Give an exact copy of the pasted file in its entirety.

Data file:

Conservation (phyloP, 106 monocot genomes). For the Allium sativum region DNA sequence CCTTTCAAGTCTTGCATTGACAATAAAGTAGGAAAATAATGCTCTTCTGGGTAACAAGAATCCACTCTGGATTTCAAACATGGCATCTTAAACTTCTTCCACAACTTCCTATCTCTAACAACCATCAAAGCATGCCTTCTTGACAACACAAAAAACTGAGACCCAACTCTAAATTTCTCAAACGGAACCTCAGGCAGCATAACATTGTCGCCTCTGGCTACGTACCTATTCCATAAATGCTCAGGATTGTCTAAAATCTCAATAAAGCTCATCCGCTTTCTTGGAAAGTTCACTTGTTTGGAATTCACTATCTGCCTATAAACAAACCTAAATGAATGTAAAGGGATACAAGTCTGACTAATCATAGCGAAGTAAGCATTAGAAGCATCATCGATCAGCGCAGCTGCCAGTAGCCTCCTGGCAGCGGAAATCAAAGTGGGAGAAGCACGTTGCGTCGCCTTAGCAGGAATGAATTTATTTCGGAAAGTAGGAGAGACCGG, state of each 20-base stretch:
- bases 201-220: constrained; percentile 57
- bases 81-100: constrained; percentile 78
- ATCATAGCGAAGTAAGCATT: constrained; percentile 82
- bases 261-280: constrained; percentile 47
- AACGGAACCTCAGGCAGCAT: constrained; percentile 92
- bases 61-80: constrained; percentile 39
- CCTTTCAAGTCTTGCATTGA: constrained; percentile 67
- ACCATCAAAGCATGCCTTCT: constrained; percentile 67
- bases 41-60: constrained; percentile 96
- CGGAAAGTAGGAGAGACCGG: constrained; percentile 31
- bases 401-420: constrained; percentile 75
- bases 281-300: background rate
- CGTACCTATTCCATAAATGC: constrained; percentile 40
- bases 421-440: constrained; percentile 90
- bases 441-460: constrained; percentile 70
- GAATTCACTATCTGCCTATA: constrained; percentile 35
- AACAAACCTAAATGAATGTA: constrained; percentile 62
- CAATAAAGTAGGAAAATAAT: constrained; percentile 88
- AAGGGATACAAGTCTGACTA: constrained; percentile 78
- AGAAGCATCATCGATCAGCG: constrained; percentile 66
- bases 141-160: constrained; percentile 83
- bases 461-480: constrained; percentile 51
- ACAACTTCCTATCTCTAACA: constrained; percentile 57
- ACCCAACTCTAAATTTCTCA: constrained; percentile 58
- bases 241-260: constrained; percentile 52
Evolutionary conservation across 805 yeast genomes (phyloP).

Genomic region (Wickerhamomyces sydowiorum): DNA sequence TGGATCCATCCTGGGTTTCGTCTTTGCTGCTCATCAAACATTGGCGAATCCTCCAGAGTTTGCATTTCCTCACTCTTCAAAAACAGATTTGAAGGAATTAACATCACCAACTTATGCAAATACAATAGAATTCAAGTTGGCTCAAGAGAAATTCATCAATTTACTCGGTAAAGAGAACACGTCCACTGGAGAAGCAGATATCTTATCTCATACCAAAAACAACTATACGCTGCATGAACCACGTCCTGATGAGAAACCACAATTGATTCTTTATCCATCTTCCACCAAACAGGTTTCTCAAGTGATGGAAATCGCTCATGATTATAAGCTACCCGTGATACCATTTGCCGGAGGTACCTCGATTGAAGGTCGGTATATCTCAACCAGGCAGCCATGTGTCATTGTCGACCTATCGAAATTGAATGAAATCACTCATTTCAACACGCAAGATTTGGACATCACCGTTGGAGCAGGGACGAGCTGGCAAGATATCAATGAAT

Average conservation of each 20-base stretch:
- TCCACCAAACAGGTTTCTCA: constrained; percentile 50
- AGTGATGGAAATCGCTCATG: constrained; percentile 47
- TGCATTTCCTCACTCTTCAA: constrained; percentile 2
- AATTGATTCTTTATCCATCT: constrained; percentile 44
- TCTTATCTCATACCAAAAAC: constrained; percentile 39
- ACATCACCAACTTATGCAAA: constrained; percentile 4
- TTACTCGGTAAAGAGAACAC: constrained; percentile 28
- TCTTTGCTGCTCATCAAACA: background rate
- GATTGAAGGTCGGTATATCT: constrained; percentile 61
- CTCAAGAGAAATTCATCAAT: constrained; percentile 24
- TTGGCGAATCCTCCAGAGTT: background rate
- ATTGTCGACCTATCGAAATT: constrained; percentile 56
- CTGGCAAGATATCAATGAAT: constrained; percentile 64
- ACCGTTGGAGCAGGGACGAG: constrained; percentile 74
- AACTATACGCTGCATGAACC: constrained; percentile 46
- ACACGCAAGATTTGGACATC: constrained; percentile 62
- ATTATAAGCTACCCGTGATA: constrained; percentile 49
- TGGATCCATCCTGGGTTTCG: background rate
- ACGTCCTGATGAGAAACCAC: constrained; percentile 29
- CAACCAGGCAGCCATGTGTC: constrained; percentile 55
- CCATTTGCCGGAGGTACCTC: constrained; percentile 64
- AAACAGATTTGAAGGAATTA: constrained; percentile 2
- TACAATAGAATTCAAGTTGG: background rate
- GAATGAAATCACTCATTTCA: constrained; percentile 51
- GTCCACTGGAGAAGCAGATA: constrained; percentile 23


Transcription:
Conservation (phyloP, 106 monocot genomes). For the Allium sativum region DNA sequence CCTTTCAAGTCTTGCATTGACAATAAAGTAGGAAAATAATGCTCTTCTGGGTAACAAGAATCCACTCTGGATTTCAAACATGGCATCTTAAACTTCTTCCACAACTTCCTATCTCTAACAACCATCAAAGCATGCCTTCTTGACAACACAAAAAACTGAGACCCAACTCTAAATTTCTCAAACGGAACCTCAGGCAGCATAACATTGTCGCCTCTGGCTACGTACCTATTCCATAAATGCTCAGGATTGTCTAAAATCTCAATAAAGCTCATCCGCTTTCTTGGAAAGTTCACTTGTTTGGAATTCACTATCTGCCTATAAACAAACCTAAATGAATGTAAAGGGATACAAGTCTGACTAATCATAGCGAAGTAAGCATTAGAAGCATCATCGATCAGCGCAGCTGCCAGTAGCCTCCTGGCAGCGGAAATCAAAGTGGGAGAAGCACGTTGCGTCGCCTTAGCAGGAATGAATTTATTTCGGAAAGTAGGAGAGACCGG, state of each 20-base stretch:
- bases 201-220: constrained; percentile 57
- bases 81-100: constrained; percentile 78
- ATCATAGCGAAGTAAGCATT: constrained; percentile 82
- bases 261-280: constrained; percentile 47
- AACGGAACCTCAGGCAGCAT: constrained; percentile 92
- bases 61-80: constrained; percentile 39
- CCTTTCAAGTCTTGCATTGA: constrained; percentile 67
- ACCATCAAAGCATGCCTTCT: constrained; percentile 67
- bases 41-60: constrained; percentile 96
- CGGAAAGTAGGAGAGACCGG: constrained; percentile 31
- bases 401-420: constrained; percentile 75
- bases 281-300: background rate
- CGTACCTATTCCATAAATGC: constrained; percentile 40
- bases 421-440: constrained; percentile 90
- bases 441-460: constrained; percentile 70
- GAATTCACTATCTGCCTATA: constrained; percentile 35
- AACAAACCTAAATGAATGTA: constrained; percentile 62
- CAATAAAGTAGGAAAATAAT: constrained; percentile 88
- AAGGGATACAAGTCTGACTA: constrained; percentile 78
- AGAAGCATCATCGATCAGCG: constrained; percentile 66
- bases 141-160: constrained; percentile 83
- bases 461-480: constrained; percentile 51
- ACAACTTCCTATCTCTAACA: constrained; percentile 57
- ACCCAACTCTAAATTTCTCA: constrained; percentile 58
- bases 241-260: constrained; percentile 52
Evolutionary conservation across 805 yeast genomes (phyloP).

Genomic region (Wickerhamomyces sydowiorum): DNA sequence TGGATCCATCCTGGGTTTCGTCTTTGCTGCTCATCAAACATTGGCGAATCCTCCAGAGTTTGCATTTCCTCACTCTTCAAAAACAGATTTGAAGGAATTAACATCACCAACTTATGCAAATACAATAGAATTCAAGTTGGCTCAAGAGAAATTCATCAATTTACTCGGTAAAGAGAACACGTCCACTGGAGAAGCAGATATCTTATCTCATACCAAAAACAACTATACGCTGCATGAACCACGTCCTGATGAGAAACCACAATTGATTCTTTATCCATCTTCCACCAAACAGGTTTCTCAAGTGATGGAAATCGCTCATGATTATAAGCTACCCGTGATACCATTTGCCGGAGGTACCTCGATTGAAGGTCGGTATATCTCAACCAGGCAGCCATGTGTCATTGTCGACCTATCGAAATTGAATGAAATCACTCATTTCAACACGCAAGATTTGGACATCACCGTTGGAGCAGGGACGAGCTGGCAAGATATCAATGAAT

Average conservation of each 20-base stretch:
- TCCACCAAACAGGTTTCTCA: constrained; percentile 50
- AGTGATGGAAATCGCTCATG: constrained; percentile 47
- TGCATTTCCTCACTCTTCAA: constrained; percentile 2
- AATTGATTCTTTATCCATCT: constrained; percentile 44
- TCTTATCTCATACCAAAAAC: constrained; percentile 39
- ACATCACCAACTTATGCAAA: constrained; percentile 4
- TTACTCGGTAAAGAGAACAC: constrained; percentile 28
- TCTTTGCTGCTCATCAAACA: background rate
- GATTGAAGGTCGGTATATCT: constrained; percentile 61
- CTCAAGAGAAATTCATCAAT: constrained; percentile 24
- TTGGCGAATCCTCCAGAGTT: background rate
- ATTGTCGACCTATCGAAATT: constrained; percentile 56
- CTGGCAAGATATCAATGAAT: constrained; percentile 64
- ACCGTTGGAGCAGGGACGAG: constrained; percentile 74
- AACTATACGCTGCATGAACC: constrained; percentile 46
- ACACGCAAGATTTGGACATC: constrained; percentile 62
- ATTATAAGCTACCCGTGATA: constrained; percentile 49
- TGGATCCATCCTGGGTTTCG: background rate
- ACGTCCTGATGAGAAACCAC: constrained; percentile 29
- CAACCAGGCAGCCATGTGTC: constrained; percentile 55
- CCATTTGCCGGAGGTACCTC: constrained; percentile 64
- AAACAGATTTGAAGGAATTA: constrained; percentile 2
- TACAATAGAATTCAAGTTGG: background rate
- GAATGAAATCACTCATTTCA: constrained; percentile 51
- GTCCACTGGAGAAGCAGATA: constrained; percentile 23